The art of DJing has changed significantly over the years. Some DJs who are stalwarts of the old style often bemoan practitioners in the modern age who utilize computerized tricks to get over.  These “new age” mixers often believe that DJing software is the way to go and that turntablists are obsolete.  But there are those like DJ Kid Capri who know a mixer should use the new to enhance the old. 

A legend in the game, Capri has produced tracks for everyone from Big L, Heavy D, Brand Nubian, and Boogie Down Productions to the incomparable Quincy Jones.  The house DJ for seven seasons on Def Comedy Jam, he was recently asked to remix a track featured on the Smirnoff Nightlife Edition of Madonna’s MDNA album.  With street cred that goes deeper than the Material Girl, if DJing was a martial art Kid Capri would be transcendent with his skills.

In this exclusive interview, The Shadow League talked to the man who is still one of the most sought after DJs in the game to discuss how the craft has changed because of hip hop.

“It’s changed a lot, but in my realm and for what I do, I try to keep everything authentic and the same.  In hip hop generally, when the music changes everything else changes.  But, it’s all essentially good music,” said Kid.  “Whatever good music you can make and come out with, that’s what’s going to go.  As far as the groundbreaking hip hop artist from back in the day, they’re given a hard way to go because their stuff is not heard on a regular basis.  So this new wave of music is the thing that goes.  That goes with every genre of music with the exception of maybe rock music. In hip hop, it branches out to a number of things.  The style and the lean of it is totally different. It goes on and comes back to the beginning and does the same thing again.  A couple years later, it does the same thing again.  So, it’s very hard to stay in one time zone with hip hop music because it’s constantly changing.”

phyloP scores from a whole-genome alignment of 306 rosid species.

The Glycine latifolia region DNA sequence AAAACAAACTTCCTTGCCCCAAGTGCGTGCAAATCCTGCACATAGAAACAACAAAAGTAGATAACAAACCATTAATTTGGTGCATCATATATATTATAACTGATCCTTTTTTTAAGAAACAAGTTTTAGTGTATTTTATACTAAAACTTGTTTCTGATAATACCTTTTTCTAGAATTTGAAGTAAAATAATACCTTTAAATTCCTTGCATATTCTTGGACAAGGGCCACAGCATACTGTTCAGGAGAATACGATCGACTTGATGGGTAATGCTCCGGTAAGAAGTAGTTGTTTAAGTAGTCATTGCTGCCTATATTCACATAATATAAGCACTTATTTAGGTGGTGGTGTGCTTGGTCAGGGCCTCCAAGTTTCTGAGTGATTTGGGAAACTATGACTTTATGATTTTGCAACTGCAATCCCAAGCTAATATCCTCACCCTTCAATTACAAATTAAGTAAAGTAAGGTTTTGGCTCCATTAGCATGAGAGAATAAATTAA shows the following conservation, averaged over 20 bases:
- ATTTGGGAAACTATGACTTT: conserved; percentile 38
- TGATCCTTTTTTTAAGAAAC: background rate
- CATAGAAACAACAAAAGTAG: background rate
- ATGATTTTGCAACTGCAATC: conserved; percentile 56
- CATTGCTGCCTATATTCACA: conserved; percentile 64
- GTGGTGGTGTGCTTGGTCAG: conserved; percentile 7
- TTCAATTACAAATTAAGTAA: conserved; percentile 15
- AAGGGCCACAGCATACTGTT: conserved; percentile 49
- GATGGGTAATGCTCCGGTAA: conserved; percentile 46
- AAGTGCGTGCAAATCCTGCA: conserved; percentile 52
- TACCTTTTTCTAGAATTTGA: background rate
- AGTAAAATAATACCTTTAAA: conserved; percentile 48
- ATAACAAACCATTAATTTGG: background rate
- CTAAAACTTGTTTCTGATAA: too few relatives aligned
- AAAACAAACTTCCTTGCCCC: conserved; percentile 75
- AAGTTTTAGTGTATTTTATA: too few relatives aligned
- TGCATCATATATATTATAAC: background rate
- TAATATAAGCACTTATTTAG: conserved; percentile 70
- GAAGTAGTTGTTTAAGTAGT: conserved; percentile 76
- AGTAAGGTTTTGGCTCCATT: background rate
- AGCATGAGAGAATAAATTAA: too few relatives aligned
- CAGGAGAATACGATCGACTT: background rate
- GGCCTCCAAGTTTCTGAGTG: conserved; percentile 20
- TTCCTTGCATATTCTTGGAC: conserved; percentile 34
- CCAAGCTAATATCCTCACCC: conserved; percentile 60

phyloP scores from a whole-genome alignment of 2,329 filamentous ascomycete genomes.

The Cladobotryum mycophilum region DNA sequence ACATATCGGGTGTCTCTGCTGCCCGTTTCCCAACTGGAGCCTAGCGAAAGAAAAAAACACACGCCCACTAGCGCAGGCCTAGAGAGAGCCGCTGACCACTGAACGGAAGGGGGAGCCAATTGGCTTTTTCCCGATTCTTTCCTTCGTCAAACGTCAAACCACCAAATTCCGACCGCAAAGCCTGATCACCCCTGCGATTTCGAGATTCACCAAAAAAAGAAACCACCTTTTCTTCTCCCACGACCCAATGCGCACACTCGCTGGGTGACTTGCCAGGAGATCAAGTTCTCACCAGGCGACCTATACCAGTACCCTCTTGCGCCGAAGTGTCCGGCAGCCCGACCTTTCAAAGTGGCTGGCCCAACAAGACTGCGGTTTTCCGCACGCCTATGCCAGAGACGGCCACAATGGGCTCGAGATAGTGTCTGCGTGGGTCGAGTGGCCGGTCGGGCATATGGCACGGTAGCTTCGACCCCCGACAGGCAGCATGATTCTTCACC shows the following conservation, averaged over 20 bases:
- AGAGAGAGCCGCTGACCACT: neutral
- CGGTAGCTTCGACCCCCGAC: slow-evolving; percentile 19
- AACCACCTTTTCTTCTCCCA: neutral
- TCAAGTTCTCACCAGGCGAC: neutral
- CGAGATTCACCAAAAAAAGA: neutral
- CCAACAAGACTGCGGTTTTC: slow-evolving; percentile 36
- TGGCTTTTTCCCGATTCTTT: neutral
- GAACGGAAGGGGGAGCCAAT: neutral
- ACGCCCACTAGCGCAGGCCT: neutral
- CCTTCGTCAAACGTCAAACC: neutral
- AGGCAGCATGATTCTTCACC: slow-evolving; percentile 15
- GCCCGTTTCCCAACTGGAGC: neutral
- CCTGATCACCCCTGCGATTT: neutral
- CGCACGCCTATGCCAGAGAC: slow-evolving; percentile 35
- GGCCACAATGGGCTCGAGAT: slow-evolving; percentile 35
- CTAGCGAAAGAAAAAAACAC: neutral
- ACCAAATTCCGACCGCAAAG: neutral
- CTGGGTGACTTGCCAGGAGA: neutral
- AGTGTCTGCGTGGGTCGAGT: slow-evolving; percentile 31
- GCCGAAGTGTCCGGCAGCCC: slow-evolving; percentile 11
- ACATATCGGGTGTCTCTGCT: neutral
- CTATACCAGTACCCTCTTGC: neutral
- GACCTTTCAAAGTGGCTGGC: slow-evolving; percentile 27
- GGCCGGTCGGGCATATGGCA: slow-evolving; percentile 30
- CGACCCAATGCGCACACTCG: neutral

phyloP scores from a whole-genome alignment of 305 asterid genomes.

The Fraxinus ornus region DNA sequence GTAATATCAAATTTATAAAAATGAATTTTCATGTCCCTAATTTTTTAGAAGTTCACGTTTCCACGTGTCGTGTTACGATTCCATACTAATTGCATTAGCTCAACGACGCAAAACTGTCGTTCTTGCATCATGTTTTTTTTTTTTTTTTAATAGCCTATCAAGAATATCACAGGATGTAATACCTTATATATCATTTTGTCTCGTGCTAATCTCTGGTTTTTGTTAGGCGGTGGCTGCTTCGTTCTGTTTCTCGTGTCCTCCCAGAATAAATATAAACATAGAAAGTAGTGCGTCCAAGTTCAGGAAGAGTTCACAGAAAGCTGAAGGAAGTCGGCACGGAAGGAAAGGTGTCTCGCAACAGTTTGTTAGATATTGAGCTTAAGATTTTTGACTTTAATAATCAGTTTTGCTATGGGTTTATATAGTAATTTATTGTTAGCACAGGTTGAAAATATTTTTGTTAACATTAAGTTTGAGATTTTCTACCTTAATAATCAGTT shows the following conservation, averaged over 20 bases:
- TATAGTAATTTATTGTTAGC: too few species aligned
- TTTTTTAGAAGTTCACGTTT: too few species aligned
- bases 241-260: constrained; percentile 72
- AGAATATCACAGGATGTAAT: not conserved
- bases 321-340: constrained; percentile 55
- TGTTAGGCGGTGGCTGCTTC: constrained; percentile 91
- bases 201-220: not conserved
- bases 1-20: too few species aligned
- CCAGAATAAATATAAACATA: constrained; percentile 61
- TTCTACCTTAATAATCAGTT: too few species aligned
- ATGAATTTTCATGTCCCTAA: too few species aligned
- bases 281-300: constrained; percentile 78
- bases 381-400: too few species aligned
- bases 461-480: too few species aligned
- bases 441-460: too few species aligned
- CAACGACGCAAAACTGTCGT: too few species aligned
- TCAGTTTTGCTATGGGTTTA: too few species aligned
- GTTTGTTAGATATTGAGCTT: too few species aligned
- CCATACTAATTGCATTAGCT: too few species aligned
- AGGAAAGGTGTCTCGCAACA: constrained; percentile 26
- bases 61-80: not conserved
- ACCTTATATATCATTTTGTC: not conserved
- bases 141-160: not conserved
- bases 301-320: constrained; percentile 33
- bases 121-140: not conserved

There are a plethora of DJs in the game right now, some are on the radio, others in the clubs. Kid Capri is one who has done and seen it all. But he actually looks up to a few.

 “The DJs that I like now are a lot of the DJs from back in the day, because I feel like they know so much more.  Their way of thinking about music is so much more.  Brothers like Jazzy Jeff, Grandmaster Flash, and all the earlier dudes. Jazzy Jeff is very relevant in this business right now.  So it’s kind of hard to judge what happened then and now.  He’s one of the top dudes to me.  But there’s a lot of guys that are working it and doing what they’re doing,” he says. “But there’s so many DJs because the computer came out. You just throw MP3s on there. It’s kind of hard to identify who’s really good.  The ones that I do know, Funkmaster Flex, DJ Clue, they’ve been around forever.  I’m talking about the new guys.  It’s hard to tell.  I like DJ Self, Suss One and dudes like that.  But there’s so many other dudes that are out.  It’s kind of hard to pinpoint who’s who.”

Though Kid Capri fancies himself as a bit of a purist in the artform of DJing, he is well aware of the benefits of going electronic. But there’s a limit to his reliance on modern tools.

“It only takes away from the art form if you use the trickery.  I just was talking to DJ S&S about CDJ [Compact Disc Player DJ]. I’m not a CDJ dude. I need a needle. If I’m going to be on a turntable I need to be able to touch the needle.  That’s where I come from and I think the performance level is way better than the CDJ.  That’s just how I feel,” says the Bronx-bred master mixer. “But the computer is all right.  Jazzy Jeff is the one who convinced me to get on it.  This was when we came back with Def Comedy Jam on HBO and we let Mike Epps host.  When we first did Def Comedy Jam they wanted me to play all Def Jam Records, but when we brought it back they let me play my own productions.  In order for me to do that I had to use Serato. So I put one of those beats into Serato and started doing the show for the season and I started seeing it for what it was.  I started putting break beats in there, the old school records in there, the new records in there.  Next thing you know, all my crates were in there. When the computer program came out it was all good because things that would have never left your house will be in that computer.  I used to travel with 15 crates of records.  I’m the first dude in hip hop to own a tour bus and not rent one because I had 15 crates going on every plane around the country. So when Serato came out, I was able to put all of that in there. So you can do two or three shows in a night.  There were so many good things with it.  You can download something right there if you need it, and the Internet is right there if you need it.”